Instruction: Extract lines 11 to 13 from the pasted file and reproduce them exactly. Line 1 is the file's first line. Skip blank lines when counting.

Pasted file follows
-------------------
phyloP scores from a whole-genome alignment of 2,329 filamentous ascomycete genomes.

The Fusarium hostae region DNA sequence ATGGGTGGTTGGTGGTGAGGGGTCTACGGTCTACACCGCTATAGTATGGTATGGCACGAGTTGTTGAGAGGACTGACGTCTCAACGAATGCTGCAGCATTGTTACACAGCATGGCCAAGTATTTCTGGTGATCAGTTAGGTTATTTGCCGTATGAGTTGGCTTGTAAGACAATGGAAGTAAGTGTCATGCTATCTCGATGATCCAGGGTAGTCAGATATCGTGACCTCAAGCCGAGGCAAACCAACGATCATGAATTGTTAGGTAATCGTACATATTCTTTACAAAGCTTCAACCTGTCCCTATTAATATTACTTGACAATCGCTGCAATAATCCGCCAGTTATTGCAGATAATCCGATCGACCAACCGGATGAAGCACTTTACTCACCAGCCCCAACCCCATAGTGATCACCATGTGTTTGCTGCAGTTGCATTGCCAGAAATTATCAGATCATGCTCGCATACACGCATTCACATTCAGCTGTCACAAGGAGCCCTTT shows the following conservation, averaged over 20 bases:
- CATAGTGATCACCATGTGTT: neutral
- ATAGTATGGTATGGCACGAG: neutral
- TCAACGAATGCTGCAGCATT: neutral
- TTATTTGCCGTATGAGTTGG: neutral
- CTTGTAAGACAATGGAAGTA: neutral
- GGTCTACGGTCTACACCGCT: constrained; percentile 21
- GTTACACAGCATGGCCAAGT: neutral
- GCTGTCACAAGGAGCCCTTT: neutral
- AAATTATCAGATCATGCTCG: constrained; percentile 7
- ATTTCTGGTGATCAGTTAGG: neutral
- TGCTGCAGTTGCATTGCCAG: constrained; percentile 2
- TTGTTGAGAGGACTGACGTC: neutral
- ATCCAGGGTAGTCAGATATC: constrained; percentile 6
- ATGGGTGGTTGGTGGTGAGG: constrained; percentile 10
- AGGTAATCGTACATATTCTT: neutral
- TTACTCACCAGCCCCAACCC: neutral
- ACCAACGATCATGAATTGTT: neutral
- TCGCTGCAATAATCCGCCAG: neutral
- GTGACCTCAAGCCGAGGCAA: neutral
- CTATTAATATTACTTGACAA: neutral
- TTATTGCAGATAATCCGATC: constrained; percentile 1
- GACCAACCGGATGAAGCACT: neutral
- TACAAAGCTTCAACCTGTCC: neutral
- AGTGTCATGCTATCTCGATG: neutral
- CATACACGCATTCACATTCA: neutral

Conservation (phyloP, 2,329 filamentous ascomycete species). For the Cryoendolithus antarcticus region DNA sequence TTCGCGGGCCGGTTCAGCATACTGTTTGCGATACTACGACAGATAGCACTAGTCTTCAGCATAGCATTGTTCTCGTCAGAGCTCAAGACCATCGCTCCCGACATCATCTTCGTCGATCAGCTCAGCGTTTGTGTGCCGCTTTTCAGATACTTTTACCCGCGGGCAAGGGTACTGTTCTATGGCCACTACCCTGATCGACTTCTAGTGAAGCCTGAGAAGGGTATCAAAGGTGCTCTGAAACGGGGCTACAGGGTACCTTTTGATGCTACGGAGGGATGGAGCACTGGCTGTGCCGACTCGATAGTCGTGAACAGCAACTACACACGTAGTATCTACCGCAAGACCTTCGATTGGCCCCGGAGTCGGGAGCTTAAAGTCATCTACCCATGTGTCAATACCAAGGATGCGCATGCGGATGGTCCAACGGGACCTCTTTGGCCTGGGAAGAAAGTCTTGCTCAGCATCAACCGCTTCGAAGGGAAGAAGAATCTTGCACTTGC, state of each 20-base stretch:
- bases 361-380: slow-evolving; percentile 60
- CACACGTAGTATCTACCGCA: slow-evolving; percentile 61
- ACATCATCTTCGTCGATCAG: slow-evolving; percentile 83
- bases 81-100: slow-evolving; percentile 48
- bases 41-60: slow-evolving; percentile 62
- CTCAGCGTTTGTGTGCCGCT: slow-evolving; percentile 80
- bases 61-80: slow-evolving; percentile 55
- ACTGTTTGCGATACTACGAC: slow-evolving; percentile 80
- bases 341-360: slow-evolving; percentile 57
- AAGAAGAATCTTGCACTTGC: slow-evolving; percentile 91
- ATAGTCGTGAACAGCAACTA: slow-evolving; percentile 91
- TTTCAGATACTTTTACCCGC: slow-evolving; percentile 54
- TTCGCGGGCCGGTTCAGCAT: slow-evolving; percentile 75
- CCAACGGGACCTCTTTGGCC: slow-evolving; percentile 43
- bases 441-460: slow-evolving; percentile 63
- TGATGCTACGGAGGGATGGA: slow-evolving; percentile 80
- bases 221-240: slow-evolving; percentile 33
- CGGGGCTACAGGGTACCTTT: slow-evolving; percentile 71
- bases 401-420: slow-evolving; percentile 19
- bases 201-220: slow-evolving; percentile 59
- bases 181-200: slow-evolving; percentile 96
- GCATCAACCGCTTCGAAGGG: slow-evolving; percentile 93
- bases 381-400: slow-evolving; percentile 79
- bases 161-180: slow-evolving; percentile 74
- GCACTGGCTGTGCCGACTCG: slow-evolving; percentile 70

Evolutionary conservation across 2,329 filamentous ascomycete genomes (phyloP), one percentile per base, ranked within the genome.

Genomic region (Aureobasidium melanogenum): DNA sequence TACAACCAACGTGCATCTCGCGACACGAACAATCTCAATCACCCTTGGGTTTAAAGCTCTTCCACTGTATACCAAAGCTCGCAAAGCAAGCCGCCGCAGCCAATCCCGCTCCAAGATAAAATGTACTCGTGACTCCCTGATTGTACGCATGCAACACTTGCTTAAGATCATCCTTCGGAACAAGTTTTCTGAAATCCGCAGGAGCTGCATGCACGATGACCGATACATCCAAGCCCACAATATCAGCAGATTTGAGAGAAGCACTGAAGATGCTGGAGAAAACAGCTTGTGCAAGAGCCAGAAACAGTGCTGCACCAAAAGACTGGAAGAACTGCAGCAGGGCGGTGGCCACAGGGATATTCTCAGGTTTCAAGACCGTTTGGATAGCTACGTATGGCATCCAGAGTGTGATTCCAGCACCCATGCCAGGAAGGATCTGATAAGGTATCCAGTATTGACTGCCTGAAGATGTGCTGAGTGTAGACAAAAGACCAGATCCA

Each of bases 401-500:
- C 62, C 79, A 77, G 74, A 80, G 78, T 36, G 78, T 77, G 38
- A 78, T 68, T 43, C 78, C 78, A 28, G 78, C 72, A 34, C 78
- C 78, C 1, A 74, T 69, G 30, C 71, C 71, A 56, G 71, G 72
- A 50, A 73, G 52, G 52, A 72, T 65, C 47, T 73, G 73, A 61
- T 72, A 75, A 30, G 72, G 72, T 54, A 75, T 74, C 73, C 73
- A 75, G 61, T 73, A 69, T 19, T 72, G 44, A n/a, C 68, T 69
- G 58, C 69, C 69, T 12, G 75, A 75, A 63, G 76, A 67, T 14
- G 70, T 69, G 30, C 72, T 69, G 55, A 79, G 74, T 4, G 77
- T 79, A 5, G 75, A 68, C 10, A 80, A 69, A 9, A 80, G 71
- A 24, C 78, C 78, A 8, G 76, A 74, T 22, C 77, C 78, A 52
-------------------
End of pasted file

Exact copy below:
- AAATTATCAGATCATGCTCG: constrained; percentile 7
- ATTTCTGGTGATCAGTTAGG: neutral
- TGCTGCAGTTGCATTGCCAG: constrained; percentile 2